The city of Chandigarh, located in Punjab, received more than 30 inches of rain over the course of 48 hours. In this photo, a man looks at a swollen Beas River following heavy rains in Kullu, Himachal Pradesh, India. The Beas River runs from an elevation of over 14,000 feet down to sea-level.
As the full moon rose over San Francisco Bay on July 2, 2023, fog poured in around Mount Tamalpais, and Mill Valley, California, making for amazing photos. The California Parks Service confirms this fact, writing that the mountain is famous for its panoramic views of The Bay Area.
The fog that comes and goes on the Pacific Coast around San Francisco is so famous that it has its own Twitter accounts, "Karla" and "Karl the Fog." California fog even has its own season and routinely delays schools.
Houston Zoo animals are staying cool during the heat of the summer, according to a Houston Zoo blog on June 30, 2023 -- and that's a good thing! Afternoon temperatures in Houston haven't dropped below 96 degrees in the last two weeks, and have been as high as 100 degrees F, according to AccuWeather.
The blog explains: "The Zoo’s dedicated animal care teams are adding frozen summertime treats to the animal menu. In the Galápagos tortoise habitat, tortoises, shown in the second photo, enjoy a cool water spray that helps them keep comfortable."
"Other animals, like Claud the black bear, shown here," the blog continues, "keep cool by taking a splash in their refreshing pool. Black bears are curious creatures by nature and giving them a pool is for more than just play. Their animal care team offers food items in the water to help them beat the summer heat. In South America’s Pantanal, the Capybara family, shown in the third photo, also enjoys taking a swim. Capybaras are excellent swimmers and a semi-aquatic species."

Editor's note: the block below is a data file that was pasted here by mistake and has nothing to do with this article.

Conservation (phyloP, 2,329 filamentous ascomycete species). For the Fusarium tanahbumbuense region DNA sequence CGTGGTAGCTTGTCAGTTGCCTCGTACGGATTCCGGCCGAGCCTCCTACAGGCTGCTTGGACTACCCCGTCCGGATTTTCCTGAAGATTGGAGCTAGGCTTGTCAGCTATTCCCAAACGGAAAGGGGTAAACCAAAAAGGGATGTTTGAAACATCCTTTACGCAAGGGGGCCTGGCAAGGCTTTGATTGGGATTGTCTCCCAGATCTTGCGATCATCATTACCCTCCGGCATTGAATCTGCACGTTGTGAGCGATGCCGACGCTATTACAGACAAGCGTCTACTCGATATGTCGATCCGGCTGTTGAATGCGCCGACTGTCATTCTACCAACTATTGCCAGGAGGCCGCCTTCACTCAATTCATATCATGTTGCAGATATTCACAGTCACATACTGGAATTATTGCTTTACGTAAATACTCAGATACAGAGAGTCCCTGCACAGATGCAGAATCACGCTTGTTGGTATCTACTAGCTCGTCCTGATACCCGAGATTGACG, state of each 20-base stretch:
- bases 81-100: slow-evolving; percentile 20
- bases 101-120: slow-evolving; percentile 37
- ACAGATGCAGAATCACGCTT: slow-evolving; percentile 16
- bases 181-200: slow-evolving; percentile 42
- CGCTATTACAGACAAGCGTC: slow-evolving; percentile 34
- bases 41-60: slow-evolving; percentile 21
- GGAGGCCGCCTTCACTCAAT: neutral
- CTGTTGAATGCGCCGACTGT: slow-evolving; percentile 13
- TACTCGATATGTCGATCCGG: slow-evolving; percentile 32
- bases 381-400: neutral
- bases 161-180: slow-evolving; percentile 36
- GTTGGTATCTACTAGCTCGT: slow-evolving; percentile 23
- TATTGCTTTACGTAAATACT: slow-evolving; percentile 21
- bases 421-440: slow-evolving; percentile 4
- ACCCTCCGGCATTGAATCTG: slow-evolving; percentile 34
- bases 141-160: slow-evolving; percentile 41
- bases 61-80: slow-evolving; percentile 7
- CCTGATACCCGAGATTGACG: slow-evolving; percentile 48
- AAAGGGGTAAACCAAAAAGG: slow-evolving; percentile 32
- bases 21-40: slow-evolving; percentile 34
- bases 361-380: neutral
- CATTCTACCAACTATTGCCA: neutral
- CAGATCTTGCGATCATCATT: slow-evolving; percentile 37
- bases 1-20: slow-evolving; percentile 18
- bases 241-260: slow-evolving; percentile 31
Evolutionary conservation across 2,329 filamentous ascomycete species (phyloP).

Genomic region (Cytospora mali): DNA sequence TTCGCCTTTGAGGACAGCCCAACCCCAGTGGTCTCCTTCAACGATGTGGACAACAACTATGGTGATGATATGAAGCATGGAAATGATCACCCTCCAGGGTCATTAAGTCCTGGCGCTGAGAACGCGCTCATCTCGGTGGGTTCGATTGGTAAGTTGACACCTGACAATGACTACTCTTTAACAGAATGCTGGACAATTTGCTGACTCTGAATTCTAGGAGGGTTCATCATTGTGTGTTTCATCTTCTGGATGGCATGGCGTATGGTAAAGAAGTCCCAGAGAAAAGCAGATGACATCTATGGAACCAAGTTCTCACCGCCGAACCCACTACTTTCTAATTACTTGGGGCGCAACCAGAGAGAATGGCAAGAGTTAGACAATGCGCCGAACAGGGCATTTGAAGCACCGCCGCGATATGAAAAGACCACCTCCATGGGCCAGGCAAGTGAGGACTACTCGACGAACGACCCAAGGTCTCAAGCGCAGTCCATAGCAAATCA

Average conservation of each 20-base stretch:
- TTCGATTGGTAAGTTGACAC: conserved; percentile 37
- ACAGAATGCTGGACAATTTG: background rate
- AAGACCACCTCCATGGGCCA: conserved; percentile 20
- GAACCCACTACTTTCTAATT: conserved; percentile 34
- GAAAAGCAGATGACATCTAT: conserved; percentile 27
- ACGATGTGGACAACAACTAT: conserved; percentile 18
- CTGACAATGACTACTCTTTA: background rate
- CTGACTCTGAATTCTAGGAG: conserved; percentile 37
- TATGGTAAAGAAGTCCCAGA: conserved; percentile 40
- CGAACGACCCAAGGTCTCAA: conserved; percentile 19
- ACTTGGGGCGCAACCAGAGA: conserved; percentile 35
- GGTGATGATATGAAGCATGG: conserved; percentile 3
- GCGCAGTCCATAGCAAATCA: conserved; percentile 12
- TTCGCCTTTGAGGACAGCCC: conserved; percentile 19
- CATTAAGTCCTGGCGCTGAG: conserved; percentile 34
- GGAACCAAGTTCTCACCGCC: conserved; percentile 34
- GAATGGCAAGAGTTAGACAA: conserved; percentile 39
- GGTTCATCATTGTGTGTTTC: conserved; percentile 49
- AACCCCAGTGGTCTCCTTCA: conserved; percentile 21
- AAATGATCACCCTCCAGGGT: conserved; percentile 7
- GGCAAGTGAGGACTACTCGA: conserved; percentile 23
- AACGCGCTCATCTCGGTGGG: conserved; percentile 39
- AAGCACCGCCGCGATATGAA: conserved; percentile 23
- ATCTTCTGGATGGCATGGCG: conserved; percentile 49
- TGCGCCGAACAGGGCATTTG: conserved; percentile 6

Animals at the Houston Zoo in Houston, Texas, enjoyed some fun with water as the south-central United States heated up in late June, with temperatures rising over 100 degrees.
“I was at a wedding last weekend in Lake Tahoe and everyone was very intrigued by these unique cloud formations… they made us all hungry for some pancakes,” AccuWeather’s Mallory Lemieux said.
In fact, these lenticular clouds, most recently featured on this blog as Los Angeles residents were taken aback by these 'UFO clouds,' are called "stacked" when they appear as several repeating horizontal cloud decks, bringing definition to the atmosphere flow at different levels.
Click through to the gallery above to see a weather satellite photo of what these clouds looked like from above on June 18, 2023.
As Cyclone Biparjoy slowly approached India's west coast this week, local authorities prepared for the storm, which caused long periods of huge, crashing waves. Despite being far enough south to miss the storm's wind and rain, Mumbai was among the many cities and villages preparing for the storm's waves.
Over 100,000 people were evacuated from the coasts of India and Pakistan before the storm. Biparjoy was a Category 2 hurricane on the Saffir-Simpson Hurricane Wind Scale at landfall and is the second-strongest cyclone on record to hit that region. High winds from the storm caused infrastructure damage, and heavy rains caused flooding in the coastal town of Mandvi.
See more photos in our Cyclone Biparjoy photo gallery.
Meteorologists at AccuWeather headquarters in State College, Pennsylvania, took to Twitter to post photos of what is colloquially called a "fire rainbow" on May 16, 2023.
The optical phenomenon is known to scientists as a circumhorizon arc and is created by sunlight reflecting off of ice crystals. To see this ice halo, the sun must be more than 58 degrees high in the sky, and high cirrus clouds or jet contrails must be present to bring this spectacular display to life.
A particularly vivid display of circumhorizon arcs was seen widely in North Carolina on April 15, Good Friday, 2022.
After a harsh, snowy winter, one of the most difficult roads to plow for the National Park Service is the "Going-to-the-sun Road," which leads to Logan Pass, Montana, not far from the Canadian border.
Snow removal crews start plowing the road in April, but the road doesn’t open until the summer. The final section to plow is called "The Big Drift" where the snow can be 80 feet deep. On May 25, 2023, Glacier National Park shared photos of what employees are dealing with on Twitter.